Zero-Emission Trucks: keep them rolling, signing of the Global MoU on ZE-MHDV by Portugal

The Netherlands & Calstart


18 May
18:30 to 19:00
Kongresshalle am Zoo
  • location_on Off-site

At this event Portugal will sign the Global MoU on zero emission trucking and new endorsers will be announced. This signifies the ongoing momentum for an accelerated transition to zero emission trucking. This open event will share the views of leading public and private actors in this transition, while highlighting the opportunities and benefits of a fast transition to ZE trucks building on the existing readiness and commitments and the momentum the Global MoU for ZE-MHDV has provided.

Trucks represent a disproportionate share of emissions despite being a relatively small share of on-road fleets. While trucks used to be regarded as a “hard to abate” sector from a climate standpoint, zero-emission (ZE) technology for trucks is ready for most applications, and it will soon be ready for all truck applications.

Not only is technology ready but the vast majority of ZE truck applications will achieve cost parity by 2030. This conclusion has been confirmed by multiple organizations in multiple regions and applications.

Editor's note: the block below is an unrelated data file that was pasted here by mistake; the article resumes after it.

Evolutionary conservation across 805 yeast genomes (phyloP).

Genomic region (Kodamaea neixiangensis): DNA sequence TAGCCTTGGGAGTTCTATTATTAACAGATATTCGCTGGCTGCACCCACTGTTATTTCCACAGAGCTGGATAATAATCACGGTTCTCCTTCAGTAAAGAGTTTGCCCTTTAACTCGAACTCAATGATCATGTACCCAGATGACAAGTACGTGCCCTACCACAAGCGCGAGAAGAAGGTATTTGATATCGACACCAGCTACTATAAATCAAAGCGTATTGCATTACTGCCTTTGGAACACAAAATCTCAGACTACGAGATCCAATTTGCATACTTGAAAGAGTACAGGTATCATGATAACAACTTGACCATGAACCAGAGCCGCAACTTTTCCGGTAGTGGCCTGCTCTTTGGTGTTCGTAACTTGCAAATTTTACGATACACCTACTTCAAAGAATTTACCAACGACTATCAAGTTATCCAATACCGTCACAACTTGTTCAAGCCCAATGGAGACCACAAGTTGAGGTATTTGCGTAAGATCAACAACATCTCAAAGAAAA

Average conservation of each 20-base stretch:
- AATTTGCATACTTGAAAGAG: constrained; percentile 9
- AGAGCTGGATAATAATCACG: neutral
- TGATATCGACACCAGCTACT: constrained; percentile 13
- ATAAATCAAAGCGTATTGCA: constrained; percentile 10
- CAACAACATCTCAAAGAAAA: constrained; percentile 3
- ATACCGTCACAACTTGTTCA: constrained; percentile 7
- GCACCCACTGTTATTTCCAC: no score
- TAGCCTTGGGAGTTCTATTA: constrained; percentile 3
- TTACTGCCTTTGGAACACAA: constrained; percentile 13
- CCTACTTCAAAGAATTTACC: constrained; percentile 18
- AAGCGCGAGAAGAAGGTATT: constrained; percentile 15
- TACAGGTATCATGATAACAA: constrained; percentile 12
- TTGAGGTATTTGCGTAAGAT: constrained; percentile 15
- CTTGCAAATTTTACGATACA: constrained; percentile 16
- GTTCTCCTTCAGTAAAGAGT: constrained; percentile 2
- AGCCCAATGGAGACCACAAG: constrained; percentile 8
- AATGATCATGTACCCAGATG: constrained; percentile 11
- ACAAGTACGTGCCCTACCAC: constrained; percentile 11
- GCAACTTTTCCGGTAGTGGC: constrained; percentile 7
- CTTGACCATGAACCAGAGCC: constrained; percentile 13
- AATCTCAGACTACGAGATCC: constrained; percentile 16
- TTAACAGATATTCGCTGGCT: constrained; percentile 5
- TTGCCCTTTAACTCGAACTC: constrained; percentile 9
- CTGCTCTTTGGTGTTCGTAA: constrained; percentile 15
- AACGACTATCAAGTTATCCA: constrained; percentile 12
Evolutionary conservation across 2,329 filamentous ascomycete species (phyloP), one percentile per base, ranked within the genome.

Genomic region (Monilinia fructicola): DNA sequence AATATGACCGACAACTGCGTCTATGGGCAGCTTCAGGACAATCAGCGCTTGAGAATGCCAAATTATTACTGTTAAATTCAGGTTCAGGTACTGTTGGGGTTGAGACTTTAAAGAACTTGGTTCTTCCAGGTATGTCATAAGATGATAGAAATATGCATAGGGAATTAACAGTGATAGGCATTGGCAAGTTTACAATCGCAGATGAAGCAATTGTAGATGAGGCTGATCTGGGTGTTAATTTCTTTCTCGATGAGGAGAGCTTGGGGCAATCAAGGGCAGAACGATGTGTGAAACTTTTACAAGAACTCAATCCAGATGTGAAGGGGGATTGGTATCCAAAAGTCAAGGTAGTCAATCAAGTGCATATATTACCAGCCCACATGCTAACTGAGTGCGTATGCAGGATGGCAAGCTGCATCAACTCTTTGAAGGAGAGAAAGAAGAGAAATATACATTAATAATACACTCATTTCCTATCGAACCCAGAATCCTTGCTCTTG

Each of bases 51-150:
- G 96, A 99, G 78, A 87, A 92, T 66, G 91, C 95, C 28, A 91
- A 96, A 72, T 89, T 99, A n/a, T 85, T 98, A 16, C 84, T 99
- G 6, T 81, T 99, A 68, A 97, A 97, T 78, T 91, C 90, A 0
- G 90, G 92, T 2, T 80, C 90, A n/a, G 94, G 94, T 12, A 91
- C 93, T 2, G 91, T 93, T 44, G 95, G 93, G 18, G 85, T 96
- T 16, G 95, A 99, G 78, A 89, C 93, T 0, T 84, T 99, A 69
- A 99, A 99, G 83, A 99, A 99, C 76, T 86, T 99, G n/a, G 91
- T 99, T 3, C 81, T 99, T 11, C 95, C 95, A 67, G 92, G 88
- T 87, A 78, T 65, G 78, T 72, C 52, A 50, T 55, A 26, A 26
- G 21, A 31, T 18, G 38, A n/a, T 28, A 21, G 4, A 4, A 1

While technology readiness and economics are no longer considered major barriers by industry experts, charging infrastructure and grid capacity are now considered to be main challenge to a swift transition to ZE trucks. Yet a variety of public and private initiatives are emerging to bolster a quick development of the necessary charging infrastructure.

Despite technology readiness and sound economics, policy ambition in most regions to accelerate ZE trucks has not kept pace with climate ambition. The Global MOU for ZE-MHDVs signed by 15 countries was the first step to align on a common ambition towards a full transition to new ZE trucks by 2040. In addition, California’s Advanced Clean Trucks rule, the legislative package to be sent to the New Zealand parliament before summer and the revision of the European CO2 standards for heavy-duty vehicles are examples of strong existing and upcoming ZE truck regulations. However, strong regulations and policies are still needed in most regions to enable a pace and scale of ZEV transition consistent with the Paris Agreement.